Application Requires Essay
The PAF application requires, in addition to completion of specified application forms, "an eight-to-twelve page essay ...on a subject directly related to a current accounting or auditing topic," and the application deadline is Jan. 13, 2010.

Further details about the current PAF program, the required essay, and application process can be found in the notice in the Oct. 8, 2009 SEC News Digest.

Conditions of Appointment
For background only - NOT to be relied upon, here is some background information on "Conditions of Appointment" regarding the PAF program that was posted on the SEC website about the PAF program in Nov. 2002. The information about "Conditions of Appointment" is not addressed in the Oct. 8, 2009 News Digest notice, and you may find it of interest; however, I emphasize, do not rely on info from the Nov. 2002 posting, contact the SEC (contact info is provided in Oct. 8, 2009 News Digest linked above) if you have any questions.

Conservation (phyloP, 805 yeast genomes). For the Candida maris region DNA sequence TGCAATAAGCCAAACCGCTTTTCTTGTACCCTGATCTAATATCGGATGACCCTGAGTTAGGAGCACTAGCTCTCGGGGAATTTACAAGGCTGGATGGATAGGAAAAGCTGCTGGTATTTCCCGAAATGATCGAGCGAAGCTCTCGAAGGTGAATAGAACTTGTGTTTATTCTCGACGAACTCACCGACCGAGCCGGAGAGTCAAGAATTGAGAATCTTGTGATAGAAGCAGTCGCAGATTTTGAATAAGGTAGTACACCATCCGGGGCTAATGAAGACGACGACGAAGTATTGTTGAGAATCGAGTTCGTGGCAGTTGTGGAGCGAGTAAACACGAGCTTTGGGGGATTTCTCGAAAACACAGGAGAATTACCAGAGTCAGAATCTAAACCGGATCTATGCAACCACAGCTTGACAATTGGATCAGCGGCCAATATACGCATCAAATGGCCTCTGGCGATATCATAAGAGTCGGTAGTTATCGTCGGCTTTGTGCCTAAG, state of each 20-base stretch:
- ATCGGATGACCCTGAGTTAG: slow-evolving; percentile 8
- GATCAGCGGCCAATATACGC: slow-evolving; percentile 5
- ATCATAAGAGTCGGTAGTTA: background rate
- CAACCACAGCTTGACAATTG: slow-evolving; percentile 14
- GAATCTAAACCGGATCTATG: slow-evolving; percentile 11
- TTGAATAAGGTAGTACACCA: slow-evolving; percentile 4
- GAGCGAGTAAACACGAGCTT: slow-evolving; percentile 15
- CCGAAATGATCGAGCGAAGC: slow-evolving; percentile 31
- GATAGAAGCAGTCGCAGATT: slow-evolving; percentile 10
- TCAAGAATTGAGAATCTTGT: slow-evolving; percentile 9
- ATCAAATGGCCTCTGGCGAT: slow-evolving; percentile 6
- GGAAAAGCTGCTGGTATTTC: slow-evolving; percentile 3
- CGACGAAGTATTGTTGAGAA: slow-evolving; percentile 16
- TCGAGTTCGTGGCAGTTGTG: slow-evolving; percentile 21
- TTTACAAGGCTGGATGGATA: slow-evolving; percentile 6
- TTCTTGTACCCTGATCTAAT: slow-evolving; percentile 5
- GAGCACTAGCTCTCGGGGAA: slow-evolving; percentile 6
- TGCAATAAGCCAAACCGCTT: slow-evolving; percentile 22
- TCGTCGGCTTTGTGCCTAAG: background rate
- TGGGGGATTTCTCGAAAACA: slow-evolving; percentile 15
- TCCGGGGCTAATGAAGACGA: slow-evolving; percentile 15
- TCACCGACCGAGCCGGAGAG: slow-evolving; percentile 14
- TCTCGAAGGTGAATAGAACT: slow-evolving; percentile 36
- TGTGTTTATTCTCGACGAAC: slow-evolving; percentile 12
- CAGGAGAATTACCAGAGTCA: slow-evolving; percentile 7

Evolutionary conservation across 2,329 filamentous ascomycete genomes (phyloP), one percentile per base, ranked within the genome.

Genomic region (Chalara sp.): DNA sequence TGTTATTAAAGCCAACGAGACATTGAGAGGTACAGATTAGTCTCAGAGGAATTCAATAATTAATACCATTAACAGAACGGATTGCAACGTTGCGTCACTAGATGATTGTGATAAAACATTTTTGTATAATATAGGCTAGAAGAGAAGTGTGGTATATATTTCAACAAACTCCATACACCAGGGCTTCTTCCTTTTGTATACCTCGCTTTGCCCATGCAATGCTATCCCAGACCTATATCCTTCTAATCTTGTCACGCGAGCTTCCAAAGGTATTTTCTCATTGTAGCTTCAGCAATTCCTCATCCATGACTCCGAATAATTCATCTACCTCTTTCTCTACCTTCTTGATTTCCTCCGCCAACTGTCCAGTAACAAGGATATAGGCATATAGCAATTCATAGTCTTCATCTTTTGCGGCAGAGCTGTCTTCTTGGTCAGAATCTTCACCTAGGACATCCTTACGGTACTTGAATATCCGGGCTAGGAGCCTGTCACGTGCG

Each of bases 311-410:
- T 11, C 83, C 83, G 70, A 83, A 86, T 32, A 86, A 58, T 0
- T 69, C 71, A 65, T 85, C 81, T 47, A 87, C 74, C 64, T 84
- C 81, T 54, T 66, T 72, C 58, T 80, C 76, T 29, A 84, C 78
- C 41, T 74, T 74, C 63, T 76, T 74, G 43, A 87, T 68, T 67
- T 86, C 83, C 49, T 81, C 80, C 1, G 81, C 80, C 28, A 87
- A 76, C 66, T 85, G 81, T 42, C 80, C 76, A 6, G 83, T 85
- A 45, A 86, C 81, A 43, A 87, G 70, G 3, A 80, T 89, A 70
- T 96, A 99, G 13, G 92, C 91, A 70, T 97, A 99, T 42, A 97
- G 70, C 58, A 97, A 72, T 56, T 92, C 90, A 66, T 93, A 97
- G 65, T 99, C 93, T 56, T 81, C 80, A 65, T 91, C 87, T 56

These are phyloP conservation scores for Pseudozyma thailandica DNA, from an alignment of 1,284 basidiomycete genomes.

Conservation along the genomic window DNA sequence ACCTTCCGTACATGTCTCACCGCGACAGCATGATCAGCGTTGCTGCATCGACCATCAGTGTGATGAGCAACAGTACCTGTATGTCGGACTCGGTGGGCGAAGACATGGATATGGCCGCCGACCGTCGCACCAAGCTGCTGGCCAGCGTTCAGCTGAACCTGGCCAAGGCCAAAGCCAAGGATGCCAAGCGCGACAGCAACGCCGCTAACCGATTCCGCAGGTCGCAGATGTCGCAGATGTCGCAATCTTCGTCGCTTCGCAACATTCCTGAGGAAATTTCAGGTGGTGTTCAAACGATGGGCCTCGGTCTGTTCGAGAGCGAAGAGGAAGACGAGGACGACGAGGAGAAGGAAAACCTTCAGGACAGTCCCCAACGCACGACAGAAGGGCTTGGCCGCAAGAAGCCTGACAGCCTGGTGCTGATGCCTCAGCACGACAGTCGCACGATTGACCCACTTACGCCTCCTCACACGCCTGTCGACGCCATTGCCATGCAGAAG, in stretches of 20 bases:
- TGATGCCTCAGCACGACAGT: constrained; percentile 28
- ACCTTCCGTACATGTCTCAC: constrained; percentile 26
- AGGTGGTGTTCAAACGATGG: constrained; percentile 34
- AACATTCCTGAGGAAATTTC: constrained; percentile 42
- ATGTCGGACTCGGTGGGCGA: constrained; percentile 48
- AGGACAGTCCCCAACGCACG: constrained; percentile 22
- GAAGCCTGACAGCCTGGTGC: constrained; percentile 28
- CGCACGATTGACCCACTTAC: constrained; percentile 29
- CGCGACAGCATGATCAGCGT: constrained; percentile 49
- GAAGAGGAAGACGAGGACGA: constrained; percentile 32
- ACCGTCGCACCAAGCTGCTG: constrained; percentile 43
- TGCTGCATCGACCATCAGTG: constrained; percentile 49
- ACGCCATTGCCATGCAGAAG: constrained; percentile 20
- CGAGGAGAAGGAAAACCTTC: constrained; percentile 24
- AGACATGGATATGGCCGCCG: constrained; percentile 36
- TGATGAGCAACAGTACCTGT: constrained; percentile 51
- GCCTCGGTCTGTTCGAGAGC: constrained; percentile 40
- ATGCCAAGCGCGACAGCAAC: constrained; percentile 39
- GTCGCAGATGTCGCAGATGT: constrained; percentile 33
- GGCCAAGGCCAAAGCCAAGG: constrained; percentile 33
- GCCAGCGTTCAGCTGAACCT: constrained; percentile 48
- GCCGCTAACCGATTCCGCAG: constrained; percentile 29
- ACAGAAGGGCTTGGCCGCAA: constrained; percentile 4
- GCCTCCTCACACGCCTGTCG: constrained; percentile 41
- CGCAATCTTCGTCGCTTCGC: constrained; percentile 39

My Two Cents
Full disclosure: As disclosed in my bio linked in the right margin of this blog, (and I remind you of the disclaimer posted there as well), I have worked in the SEC's Office of the Chief Accountant (Dec. 1999-Jan. 2004) and I highly, highly recommend working there, as permanent staff (i.e. regular hire program), or as a PAF (2 year program).